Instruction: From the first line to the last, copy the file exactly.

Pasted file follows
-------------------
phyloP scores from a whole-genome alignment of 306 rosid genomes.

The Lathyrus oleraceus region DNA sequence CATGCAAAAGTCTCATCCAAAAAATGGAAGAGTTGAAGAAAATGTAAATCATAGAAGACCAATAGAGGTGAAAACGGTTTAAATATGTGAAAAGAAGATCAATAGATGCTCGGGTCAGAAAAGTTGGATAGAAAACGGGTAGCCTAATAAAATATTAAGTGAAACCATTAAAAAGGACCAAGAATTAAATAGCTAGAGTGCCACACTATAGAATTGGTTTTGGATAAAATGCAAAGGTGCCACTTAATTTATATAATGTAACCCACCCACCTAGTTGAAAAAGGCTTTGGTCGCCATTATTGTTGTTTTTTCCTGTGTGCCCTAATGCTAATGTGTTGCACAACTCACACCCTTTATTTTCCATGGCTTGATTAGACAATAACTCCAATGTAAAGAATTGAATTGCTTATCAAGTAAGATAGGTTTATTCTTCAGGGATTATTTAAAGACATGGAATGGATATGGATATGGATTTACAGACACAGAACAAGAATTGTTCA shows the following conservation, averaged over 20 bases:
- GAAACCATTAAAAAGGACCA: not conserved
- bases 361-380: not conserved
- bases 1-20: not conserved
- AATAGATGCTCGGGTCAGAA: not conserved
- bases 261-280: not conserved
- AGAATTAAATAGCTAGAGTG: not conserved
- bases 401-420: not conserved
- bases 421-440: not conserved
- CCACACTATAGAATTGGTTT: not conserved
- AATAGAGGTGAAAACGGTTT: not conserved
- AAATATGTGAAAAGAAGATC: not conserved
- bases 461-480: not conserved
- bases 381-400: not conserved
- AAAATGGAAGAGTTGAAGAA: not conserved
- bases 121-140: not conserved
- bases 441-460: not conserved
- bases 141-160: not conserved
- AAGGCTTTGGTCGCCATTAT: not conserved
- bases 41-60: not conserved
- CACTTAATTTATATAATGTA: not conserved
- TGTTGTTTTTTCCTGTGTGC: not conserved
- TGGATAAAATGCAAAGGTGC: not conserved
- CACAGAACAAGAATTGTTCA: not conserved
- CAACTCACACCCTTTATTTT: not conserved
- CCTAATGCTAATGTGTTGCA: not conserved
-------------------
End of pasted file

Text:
phyloP scores from a whole-genome alignment of 306 rosid genomes.

The Lathyrus oleraceus region DNA sequence CATGCAAAAGTCTCATCCAAAAAATGGAAGAGTTGAAGAAAATGTAAATCATAGAAGACCAATAGAGGTGAAAACGGTTTAAATATGTGAAAAGAAGATCAATAGATGCTCGGGTCAGAAAAGTTGGATAGAAAACGGGTAGCCTAATAAAATATTAAGTGAAACCATTAAAAAGGACCAAGAATTAAATAGCTAGAGTGCCACACTATAGAATTGGTTTTGGATAAAATGCAAAGGTGCCACTTAATTTATATAATGTAACCCACCCACCTAGTTGAAAAAGGCTTTGGTCGCCATTATTGTTGTTTTTTCCTGTGTGCCCTAATGCTAATGTGTTGCACAACTCACACCCTTTATTTTCCATGGCTTGATTAGACAATAACTCCAATGTAAAGAATTGAATTGCTTATCAAGTAAGATAGGTTTATTCTTCAGGGATTATTTAAAGACATGGAATGGATATGGATATGGATTTACAGACACAGAACAAGAATTGTTCA shows the following conservation, averaged over 20 bases:
- GAAACCATTAAAAAGGACCA: not conserved
- bases 361-380: not conserved
- bases 1-20: not conserved
- AATAGATGCTCGGGTCAGAA: not conserved
- bases 261-280: not conserved
- AGAATTAAATAGCTAGAGTG: not conserved
- bases 401-420: not conserved
- bases 421-440: not conserved
- CCACACTATAGAATTGGTTT: not conserved
- AATAGAGGTGAAAACGGTTT: not conserved
- AAATATGTGAAAAGAAGATC: not conserved
- bases 461-480: not conserved
- bases 381-400: not conserved
- AAAATGGAAGAGTTGAAGAA: not conserved
- bases 121-140: not conserved
- bases 441-460: not conserved
- bases 141-160: not conserved
- AAGGCTTTGGTCGCCATTAT: not conserved
- bases 41-60: not conserved
- CACTTAATTTATATAATGTA: not conserved
- TGTTGTTTTTTCCTGTGTGC: not conserved
- TGGATAAAATGCAAAGGTGC: not conserved
- CACAGAACAAGAATTGTTCA: not conserved
- CAACTCACACCCTTTATTTT: not conserved
- CCTAATGCTAATGTGTTGCA: not conserved